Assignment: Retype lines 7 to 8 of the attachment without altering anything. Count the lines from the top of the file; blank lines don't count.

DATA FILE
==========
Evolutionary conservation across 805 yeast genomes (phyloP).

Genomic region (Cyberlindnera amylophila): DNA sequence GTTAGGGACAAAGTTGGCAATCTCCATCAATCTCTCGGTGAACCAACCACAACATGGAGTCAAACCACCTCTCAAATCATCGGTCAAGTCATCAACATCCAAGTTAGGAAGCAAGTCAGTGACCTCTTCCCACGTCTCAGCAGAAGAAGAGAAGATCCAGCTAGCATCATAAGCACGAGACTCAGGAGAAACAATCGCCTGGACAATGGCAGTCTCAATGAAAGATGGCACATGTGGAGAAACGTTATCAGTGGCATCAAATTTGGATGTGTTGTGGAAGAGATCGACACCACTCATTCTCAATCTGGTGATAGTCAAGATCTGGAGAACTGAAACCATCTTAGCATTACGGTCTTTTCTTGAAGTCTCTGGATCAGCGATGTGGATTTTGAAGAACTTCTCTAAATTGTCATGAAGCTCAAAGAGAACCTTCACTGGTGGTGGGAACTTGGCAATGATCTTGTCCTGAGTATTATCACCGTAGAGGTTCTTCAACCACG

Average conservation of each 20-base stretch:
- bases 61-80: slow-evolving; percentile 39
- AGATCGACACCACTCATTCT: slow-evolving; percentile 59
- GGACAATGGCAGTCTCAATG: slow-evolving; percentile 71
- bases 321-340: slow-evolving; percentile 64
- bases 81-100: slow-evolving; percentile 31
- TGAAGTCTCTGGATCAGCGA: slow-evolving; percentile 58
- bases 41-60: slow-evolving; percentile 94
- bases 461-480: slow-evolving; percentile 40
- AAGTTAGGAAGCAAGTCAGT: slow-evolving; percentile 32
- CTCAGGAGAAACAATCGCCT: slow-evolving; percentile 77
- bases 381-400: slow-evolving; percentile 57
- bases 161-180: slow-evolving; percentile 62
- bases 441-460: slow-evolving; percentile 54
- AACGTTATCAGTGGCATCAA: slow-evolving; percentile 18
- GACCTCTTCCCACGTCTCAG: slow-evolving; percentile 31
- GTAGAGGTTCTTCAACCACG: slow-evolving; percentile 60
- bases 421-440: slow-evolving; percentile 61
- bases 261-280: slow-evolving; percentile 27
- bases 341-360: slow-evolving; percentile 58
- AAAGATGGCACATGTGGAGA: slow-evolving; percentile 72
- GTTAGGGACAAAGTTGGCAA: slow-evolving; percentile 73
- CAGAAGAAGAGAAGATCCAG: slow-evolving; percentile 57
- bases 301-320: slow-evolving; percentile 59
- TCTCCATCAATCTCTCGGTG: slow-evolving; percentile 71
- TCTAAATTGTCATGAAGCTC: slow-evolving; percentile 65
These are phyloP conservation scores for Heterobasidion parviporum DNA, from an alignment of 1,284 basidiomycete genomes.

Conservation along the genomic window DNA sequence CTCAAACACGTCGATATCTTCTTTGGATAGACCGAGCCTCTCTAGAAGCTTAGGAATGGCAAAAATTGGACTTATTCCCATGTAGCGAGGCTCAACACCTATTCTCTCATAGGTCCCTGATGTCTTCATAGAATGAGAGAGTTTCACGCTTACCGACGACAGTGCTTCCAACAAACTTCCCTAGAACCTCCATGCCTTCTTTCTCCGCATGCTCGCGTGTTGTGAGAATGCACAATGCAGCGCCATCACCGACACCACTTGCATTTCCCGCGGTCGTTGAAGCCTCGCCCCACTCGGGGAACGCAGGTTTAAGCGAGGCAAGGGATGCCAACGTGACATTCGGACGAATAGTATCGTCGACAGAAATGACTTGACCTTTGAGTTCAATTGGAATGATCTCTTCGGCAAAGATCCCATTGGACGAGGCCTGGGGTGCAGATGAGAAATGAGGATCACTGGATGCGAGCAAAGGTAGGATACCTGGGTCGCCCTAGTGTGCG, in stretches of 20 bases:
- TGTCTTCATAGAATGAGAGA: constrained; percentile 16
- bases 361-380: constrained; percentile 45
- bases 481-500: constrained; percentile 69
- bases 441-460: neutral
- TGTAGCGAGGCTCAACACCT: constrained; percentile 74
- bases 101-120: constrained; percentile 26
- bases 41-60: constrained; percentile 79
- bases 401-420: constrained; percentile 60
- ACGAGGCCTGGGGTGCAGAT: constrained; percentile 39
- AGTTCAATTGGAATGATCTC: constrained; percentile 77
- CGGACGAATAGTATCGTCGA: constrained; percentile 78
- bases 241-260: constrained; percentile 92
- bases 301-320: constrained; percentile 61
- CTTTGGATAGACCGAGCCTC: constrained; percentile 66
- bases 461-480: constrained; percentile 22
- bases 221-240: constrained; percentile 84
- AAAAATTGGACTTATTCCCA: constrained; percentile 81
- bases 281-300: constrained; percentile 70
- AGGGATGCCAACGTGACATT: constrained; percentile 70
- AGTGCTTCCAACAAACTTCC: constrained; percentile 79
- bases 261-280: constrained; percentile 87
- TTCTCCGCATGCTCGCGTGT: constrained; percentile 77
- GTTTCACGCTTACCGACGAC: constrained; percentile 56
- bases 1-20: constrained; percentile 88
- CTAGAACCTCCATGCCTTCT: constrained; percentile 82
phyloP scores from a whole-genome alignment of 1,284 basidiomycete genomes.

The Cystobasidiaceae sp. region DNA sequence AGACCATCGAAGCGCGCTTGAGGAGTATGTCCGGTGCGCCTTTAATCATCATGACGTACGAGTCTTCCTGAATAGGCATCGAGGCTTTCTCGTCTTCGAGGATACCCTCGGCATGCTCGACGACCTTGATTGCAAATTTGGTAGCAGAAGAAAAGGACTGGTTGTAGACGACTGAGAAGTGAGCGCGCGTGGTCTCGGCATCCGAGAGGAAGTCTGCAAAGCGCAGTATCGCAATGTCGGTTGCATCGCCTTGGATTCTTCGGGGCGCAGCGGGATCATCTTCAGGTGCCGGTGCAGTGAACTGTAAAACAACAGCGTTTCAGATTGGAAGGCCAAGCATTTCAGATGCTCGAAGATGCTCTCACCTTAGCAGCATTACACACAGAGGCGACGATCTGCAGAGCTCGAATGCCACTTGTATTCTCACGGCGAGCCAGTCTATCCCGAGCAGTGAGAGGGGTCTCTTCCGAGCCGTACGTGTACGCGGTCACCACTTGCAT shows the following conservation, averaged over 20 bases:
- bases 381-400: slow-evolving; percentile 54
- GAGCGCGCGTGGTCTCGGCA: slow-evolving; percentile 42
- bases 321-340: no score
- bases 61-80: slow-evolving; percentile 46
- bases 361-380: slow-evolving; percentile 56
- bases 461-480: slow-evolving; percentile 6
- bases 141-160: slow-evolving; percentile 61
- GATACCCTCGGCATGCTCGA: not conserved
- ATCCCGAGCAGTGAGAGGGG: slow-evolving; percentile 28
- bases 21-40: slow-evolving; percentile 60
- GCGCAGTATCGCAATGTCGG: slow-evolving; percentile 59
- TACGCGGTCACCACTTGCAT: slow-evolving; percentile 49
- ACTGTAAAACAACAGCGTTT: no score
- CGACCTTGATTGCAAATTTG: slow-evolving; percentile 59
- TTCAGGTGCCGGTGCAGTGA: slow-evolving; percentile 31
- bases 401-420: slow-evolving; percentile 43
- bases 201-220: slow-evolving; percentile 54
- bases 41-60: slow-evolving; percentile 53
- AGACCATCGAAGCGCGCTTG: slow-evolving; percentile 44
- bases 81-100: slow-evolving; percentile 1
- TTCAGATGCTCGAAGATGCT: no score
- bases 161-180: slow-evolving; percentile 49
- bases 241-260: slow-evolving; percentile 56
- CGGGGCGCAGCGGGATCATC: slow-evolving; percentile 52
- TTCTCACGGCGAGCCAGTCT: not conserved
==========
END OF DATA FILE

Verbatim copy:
- bases 321-340: slow-evolving; percentile 64
- bases 81-100: slow-evolving; percentile 31